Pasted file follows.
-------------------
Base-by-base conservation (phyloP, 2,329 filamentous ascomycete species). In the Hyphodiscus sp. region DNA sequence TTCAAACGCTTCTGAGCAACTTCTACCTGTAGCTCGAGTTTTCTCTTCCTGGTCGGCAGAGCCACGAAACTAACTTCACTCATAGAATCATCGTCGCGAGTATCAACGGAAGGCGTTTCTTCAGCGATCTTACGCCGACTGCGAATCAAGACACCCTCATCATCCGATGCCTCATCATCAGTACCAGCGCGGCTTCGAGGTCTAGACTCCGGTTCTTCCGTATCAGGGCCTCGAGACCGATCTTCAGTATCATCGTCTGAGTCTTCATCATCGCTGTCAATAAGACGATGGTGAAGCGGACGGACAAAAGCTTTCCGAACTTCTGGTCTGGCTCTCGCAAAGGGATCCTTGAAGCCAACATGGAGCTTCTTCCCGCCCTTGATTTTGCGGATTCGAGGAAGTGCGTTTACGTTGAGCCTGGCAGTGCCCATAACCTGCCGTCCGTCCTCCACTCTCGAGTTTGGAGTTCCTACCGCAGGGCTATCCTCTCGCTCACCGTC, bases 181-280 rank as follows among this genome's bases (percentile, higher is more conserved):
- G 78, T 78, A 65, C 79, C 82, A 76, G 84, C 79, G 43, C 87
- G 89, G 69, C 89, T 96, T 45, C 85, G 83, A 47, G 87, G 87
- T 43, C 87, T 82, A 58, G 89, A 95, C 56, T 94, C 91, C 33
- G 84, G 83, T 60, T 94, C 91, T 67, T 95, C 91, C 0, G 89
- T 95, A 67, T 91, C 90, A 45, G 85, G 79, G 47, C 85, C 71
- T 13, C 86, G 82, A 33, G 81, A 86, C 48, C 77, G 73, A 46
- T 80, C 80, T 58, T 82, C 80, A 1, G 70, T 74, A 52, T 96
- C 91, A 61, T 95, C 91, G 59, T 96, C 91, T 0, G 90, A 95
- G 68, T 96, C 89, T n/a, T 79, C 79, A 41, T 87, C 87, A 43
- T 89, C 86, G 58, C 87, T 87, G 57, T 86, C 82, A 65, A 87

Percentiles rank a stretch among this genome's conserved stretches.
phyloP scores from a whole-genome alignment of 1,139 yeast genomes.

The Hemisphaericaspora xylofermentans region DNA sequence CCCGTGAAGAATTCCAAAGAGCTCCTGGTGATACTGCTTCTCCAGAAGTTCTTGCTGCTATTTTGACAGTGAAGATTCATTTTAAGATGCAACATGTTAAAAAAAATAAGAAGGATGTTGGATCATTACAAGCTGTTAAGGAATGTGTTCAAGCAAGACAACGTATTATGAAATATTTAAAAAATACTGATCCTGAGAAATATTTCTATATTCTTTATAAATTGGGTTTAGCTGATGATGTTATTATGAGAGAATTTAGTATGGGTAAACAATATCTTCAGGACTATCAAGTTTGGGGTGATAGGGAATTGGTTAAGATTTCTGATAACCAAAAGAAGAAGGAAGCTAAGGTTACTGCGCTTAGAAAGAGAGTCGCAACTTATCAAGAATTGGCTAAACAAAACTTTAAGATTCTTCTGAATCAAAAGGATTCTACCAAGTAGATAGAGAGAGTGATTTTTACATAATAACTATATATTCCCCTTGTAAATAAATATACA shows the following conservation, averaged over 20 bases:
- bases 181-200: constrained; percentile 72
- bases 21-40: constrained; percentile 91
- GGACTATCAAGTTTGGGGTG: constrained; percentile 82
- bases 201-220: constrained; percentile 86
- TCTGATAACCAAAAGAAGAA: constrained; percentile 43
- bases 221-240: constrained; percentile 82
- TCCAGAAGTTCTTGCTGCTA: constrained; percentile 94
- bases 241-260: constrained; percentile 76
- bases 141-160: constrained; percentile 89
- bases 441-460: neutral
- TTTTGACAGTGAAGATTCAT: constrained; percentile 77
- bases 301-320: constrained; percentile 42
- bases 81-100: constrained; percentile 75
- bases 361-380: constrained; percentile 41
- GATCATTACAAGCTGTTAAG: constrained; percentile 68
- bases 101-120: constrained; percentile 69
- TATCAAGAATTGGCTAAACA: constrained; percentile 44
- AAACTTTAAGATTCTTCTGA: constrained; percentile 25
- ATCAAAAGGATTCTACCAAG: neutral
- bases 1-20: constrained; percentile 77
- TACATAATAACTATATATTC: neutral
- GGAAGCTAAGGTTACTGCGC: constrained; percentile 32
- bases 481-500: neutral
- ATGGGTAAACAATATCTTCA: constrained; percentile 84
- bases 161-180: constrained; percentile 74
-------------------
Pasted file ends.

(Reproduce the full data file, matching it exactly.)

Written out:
Base-by-base conservation (phyloP, 2,329 filamentous ascomycete species). In the Hyphodiscus sp. region DNA sequence TTCAAACGCTTCTGAGCAACTTCTACCTGTAGCTCGAGTTTTCTCTTCCTGGTCGGCAGAGCCACGAAACTAACTTCACTCATAGAATCATCGTCGCGAGTATCAACGGAAGGCGTTTCTTCAGCGATCTTACGCCGACTGCGAATCAAGACACCCTCATCATCCGATGCCTCATCATCAGTACCAGCGCGGCTTCGAGGTCTAGACTCCGGTTCTTCCGTATCAGGGCCTCGAGACCGATCTTCAGTATCATCGTCTGAGTCTTCATCATCGCTGTCAATAAGACGATGGTGAAGCGGACGGACAAAAGCTTTCCGAACTTCTGGTCTGGCTCTCGCAAAGGGATCCTTGAAGCCAACATGGAGCTTCTTCCCGCCCTTGATTTTGCGGATTCGAGGAAGTGCGTTTACGTTGAGCCTGGCAGTGCCCATAACCTGCCGTCCGTCCTCCACTCTCGAGTTTGGAGTTCCTACCGCAGGGCTATCCTCTCGCTCACCGTC, bases 181-280 rank as follows among this genome's bases (percentile, higher is more conserved):
- G 78, T 78, A 65, C 79, C 82, A 76, G 84, C 79, G 43, C 87
- G 89, G 69, C 89, T 96, T 45, C 85, G 83, A 47, G 87, G 87
- T 43, C 87, T 82, A 58, G 89, A 95, C 56, T 94, C 91, C 33
- G 84, G 83, T 60, T 94, C 91, T 67, T 95, C 91, C 0, G 89
- T 95, A 67, T 91, C 90, A 45, G 85, G 79, G 47, C 85, C 71
- T 13, C 86, G 82, A 33, G 81, A 86, C 48, C 77, G 73, A 46
- T 80, C 80, T 58, T 82, C 80, A 1, G 70, T 74, A 52, T 96
- C 91, A 61, T 95, C 91, G 59, T 96, C 91, T 0, G 90, A 95
- G 68, T 96, C 89, T n/a, T 79, C 79, A 41, T 87, C 87, A 43
- T 89, C 86, G 58, C 87, T 87, G 57, T 86, C 82, A 65, A 87

Percentiles rank a stretch among this genome's conserved stretches.
phyloP scores from a whole-genome alignment of 1,139 yeast genomes.

The Hemisphaericaspora xylofermentans region DNA sequence CCCGTGAAGAATTCCAAAGAGCTCCTGGTGATACTGCTTCTCCAGAAGTTCTTGCTGCTATTTTGACAGTGAAGATTCATTTTAAGATGCAACATGTTAAAAAAAATAAGAAGGATGTTGGATCATTACAAGCTGTTAAGGAATGTGTTCAAGCAAGACAACGTATTATGAAATATTTAAAAAATACTGATCCTGAGAAATATTTCTATATTCTTTATAAATTGGGTTTAGCTGATGATGTTATTATGAGAGAATTTAGTATGGGTAAACAATATCTTCAGGACTATCAAGTTTGGGGTGATAGGGAATTGGTTAAGATTTCTGATAACCAAAAGAAGAAGGAAGCTAAGGTTACTGCGCTTAGAAAGAGAGTCGCAACTTATCAAGAATTGGCTAAACAAAACTTTAAGATTCTTCTGAATCAAAAGGATTCTACCAAGTAGATAGAGAGAGTGATTTTTACATAATAACTATATATTCCCCTTGTAAATAAATATACA shows the following conservation, averaged over 20 bases:
- bases 181-200: constrained; percentile 72
- bases 21-40: constrained; percentile 91
- GGACTATCAAGTTTGGGGTG: constrained; percentile 82
- bases 201-220: constrained; percentile 86
- TCTGATAACCAAAAGAAGAA: constrained; percentile 43
- bases 221-240: constrained; percentile 82
- TCCAGAAGTTCTTGCTGCTA: constrained; percentile 94
- bases 241-260: constrained; percentile 76
- bases 141-160: constrained; percentile 89
- bases 441-460: neutral
- TTTTGACAGTGAAGATTCAT: constrained; percentile 77
- bases 301-320: constrained; percentile 42
- bases 81-100: constrained; percentile 75
- bases 361-380: constrained; percentile 41
- GATCATTACAAGCTGTTAAG: constrained; percentile 68
- bases 101-120: constrained; percentile 69
- TATCAAGAATTGGCTAAACA: constrained; percentile 44
- AAACTTTAAGATTCTTCTGA: constrained; percentile 25
- ATCAAAAGGATTCTACCAAG: neutral
- bases 1-20: constrained; percentile 77
- TACATAATAACTATATATTC: neutral
- GGAAGCTAAGGTTACTGCGC: constrained; percentile 32
- bases 481-500: neutral
- ATGGGTAAACAATATCTTCA: constrained; percentile 84
- bases 161-180: constrained; percentile 74